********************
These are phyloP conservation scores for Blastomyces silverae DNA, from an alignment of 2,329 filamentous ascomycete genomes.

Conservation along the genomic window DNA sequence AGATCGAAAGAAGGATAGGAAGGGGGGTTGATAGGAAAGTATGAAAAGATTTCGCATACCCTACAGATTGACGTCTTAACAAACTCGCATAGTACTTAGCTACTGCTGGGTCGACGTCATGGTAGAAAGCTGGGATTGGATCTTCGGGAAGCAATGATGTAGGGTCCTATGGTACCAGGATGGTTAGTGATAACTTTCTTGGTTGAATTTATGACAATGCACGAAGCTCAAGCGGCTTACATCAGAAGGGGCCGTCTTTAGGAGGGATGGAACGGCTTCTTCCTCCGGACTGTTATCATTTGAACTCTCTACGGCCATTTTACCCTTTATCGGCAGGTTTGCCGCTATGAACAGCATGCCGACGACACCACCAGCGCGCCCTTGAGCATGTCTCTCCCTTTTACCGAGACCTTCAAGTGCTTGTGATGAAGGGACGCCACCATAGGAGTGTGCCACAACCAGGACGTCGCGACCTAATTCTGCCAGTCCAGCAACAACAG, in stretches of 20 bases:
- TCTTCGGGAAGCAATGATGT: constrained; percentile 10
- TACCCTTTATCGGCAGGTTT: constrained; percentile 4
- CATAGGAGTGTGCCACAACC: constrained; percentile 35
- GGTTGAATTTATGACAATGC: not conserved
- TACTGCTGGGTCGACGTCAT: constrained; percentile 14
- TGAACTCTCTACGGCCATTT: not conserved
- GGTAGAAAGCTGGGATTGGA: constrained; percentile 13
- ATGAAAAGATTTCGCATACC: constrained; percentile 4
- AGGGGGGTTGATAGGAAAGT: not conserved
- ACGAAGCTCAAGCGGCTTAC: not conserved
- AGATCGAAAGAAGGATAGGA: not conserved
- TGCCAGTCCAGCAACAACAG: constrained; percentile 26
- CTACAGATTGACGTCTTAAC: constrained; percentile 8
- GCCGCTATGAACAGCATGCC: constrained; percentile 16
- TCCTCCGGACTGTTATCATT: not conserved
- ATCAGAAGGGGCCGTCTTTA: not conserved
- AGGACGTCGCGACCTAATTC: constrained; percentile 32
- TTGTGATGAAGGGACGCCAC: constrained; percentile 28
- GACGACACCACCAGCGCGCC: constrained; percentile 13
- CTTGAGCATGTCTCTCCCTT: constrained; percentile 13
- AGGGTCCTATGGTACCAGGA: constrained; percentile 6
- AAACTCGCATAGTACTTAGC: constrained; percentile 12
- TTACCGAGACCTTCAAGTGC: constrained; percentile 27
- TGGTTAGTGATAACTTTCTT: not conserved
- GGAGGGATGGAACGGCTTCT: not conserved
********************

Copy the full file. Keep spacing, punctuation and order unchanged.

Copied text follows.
These are phyloP conservation scores for Blastomyces silverae DNA, from an alignment of 2,329 filamentous ascomycete genomes.

Conservation along the genomic window DNA sequence AGATCGAAAGAAGGATAGGAAGGGGGGTTGATAGGAAAGTATGAAAAGATTTCGCATACCCTACAGATTGACGTCTTAACAAACTCGCATAGTACTTAGCTACTGCTGGGTCGACGTCATGGTAGAAAGCTGGGATTGGATCTTCGGGAAGCAATGATGTAGGGTCCTATGGTACCAGGATGGTTAGTGATAACTTTCTTGGTTGAATTTATGACAATGCACGAAGCTCAAGCGGCTTACATCAGAAGGGGCCGTCTTTAGGAGGGATGGAACGGCTTCTTCCTCCGGACTGTTATCATTTGAACTCTCTACGGCCATTTTACCCTTTATCGGCAGGTTTGCCGCTATGAACAGCATGCCGACGACACCACCAGCGCGCCCTTGAGCATGTCTCTCCCTTTTACCGAGACCTTCAAGTGCTTGTGATGAAGGGACGCCACCATAGGAGTGTGCCACAACCAGGACGTCGCGACCTAATTCTGCCAGTCCAGCAACAACAG, in stretches of 20 bases:
- TCTTCGGGAAGCAATGATGT: constrained; percentile 10
- TACCCTTTATCGGCAGGTTT: constrained; percentile 4
- CATAGGAGTGTGCCACAACC: constrained; percentile 35
- GGTTGAATTTATGACAATGC: not conserved
- TACTGCTGGGTCGACGTCAT: constrained; percentile 14
- TGAACTCTCTACGGCCATTT: not conserved
- GGTAGAAAGCTGGGATTGGA: constrained; percentile 13
- ATGAAAAGATTTCGCATACC: constrained; percentile 4
- AGGGGGGTTGATAGGAAAGT: not conserved
- ACGAAGCTCAAGCGGCTTAC: not conserved
- AGATCGAAAGAAGGATAGGA: not conserved
- TGCCAGTCCAGCAACAACAG: constrained; percentile 26
- CTACAGATTGACGTCTTAAC: constrained; percentile 8
- GCCGCTATGAACAGCATGCC: constrained; percentile 16
- TCCTCCGGACTGTTATCATT: not conserved
- ATCAGAAGGGGCCGTCTTTA: not conserved
- AGGACGTCGCGACCTAATTC: constrained; percentile 32
- TTGTGATGAAGGGACGCCAC: constrained; percentile 28
- GACGACACCACCAGCGCGCC: constrained; percentile 13
- CTTGAGCATGTCTCTCCCTT: constrained; percentile 13
- AGGGTCCTATGGTACCAGGA: constrained; percentile 6
- AAACTCGCATAGTACTTAGC: constrained; percentile 12
- TTACCGAGACCTTCAAGTGC: constrained; percentile 27
- TGGTTAGTGATAACTTTCTT: not conserved
- GGAGGGATGGAACGGCTTCT: not conserved